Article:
BUSS3 How To Nail Good Application – Crunch the Connections and Calculations!
The skill of application is still neglected by too many students taking A Level business studies exams and nowhere is this more important than in the AQA BUSS3 exam (Strategies for Success)...
In our popular exam coaching workshops for BUSS3 we
emphasise the importance of good application as a way of opening the door for
good analysis and reaching the higher levels of evaluation. We make no
apologies for this – an A2 exam like BUSS3 is not an invitation for students to
demonstrate all they know about a subject. It is designed to show how students
can apply their understanding in the
context of realistic business case studies.
BUSS3 provides students with an un-seen case study (until the exam that is) which contains all the information students need to develop strong, high mark-earning answers to each of the four compulsory questions.
As we say in the workshops, students should treat the case study as their friend. By consistently keeping their answers in the context of the case study, they are much more likely to write relevant and well-developed answers. Good application opens the door to good analysis and strong evaluation!
Not convinced? Look at this comment from a recent examiners report on BUSS3:
“Students should apply their knowledge to the business context in which the question is set, through recognition of some specific business aspect, the management of the business or the problems or issues faced by the business”.
…and this from a recent BUSS3 post-standardisation mark scheme:
“Good application can be demonstrated by being consistently in context. An answer may be in context throughout with each argument related to the scenario”.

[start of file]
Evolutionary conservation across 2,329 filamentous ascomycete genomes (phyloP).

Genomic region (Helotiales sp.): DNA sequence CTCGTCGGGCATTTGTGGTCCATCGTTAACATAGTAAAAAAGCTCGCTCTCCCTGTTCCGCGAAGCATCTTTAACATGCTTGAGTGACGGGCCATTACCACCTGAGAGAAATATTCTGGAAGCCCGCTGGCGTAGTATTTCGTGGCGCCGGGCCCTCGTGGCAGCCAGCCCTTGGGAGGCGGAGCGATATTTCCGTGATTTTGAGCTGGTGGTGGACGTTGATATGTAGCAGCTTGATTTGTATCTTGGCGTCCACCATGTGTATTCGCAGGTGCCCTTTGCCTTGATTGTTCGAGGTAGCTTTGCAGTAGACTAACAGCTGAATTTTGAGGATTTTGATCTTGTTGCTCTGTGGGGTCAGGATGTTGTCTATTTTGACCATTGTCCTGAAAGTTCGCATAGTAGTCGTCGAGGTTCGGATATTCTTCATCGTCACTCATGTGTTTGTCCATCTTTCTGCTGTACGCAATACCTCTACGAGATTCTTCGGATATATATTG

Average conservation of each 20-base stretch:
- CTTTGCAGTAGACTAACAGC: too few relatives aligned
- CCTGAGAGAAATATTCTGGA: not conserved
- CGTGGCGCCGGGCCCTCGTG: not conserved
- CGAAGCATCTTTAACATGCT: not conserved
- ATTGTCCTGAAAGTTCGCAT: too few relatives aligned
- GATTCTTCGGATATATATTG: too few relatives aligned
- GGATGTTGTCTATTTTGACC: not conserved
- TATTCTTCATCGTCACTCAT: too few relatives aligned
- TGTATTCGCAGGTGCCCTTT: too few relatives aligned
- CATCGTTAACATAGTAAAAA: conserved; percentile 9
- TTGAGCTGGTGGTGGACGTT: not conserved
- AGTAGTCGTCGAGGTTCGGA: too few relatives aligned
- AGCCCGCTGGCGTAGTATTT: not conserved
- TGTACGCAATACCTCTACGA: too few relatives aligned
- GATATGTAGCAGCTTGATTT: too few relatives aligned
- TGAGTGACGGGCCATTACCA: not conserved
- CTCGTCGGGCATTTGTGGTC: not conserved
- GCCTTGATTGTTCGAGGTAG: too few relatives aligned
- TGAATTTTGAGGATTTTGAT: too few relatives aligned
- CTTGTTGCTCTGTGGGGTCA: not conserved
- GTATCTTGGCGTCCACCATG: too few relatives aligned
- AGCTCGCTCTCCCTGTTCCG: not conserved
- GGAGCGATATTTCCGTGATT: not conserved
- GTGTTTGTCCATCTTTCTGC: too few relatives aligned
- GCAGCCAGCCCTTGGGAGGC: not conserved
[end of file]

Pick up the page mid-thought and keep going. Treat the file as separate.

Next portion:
The benefits of a student achieving good application in each of the four BUSS3 exam questions are clear. Good application alone enables a student to reach Level 3 (L3) in the mark scheme for Knowledge, Application and Analysis (students will remember this as Mount KAA from the workshops). In the 34-marker question, this gives the student a minimum of 11-15 marks out of the maximum 24 available for KAA.
So what is meant by good application and how does this differ from limited or reasonable application?
An example can help explain the difference.
Let’s use the SunTravel case study which over 3,000 students used during the Nov/Dec 2012 workshops:
Imagine you want to refer to the fall in operating profit experienced by SunTravel in 2011 to help make the point that a move towards a cost minimisation strategy is a sensible option given SunTravel’s current position.
A response which achieves only limited application might read like this:
“SunTravel ‘s profit is low. In 2011 it was £50million which was much lower than in 2010 when revenues were higher. So I SunTravel is about to significantly reduce its costs by a cost-minimisation strategy then operating profit should rise strongly.“
Why only limited? The use of the data from Appendix 1 will get some credit because relevant data has been extracted from the case which supports the point being made. But the data isn't used very convincingly.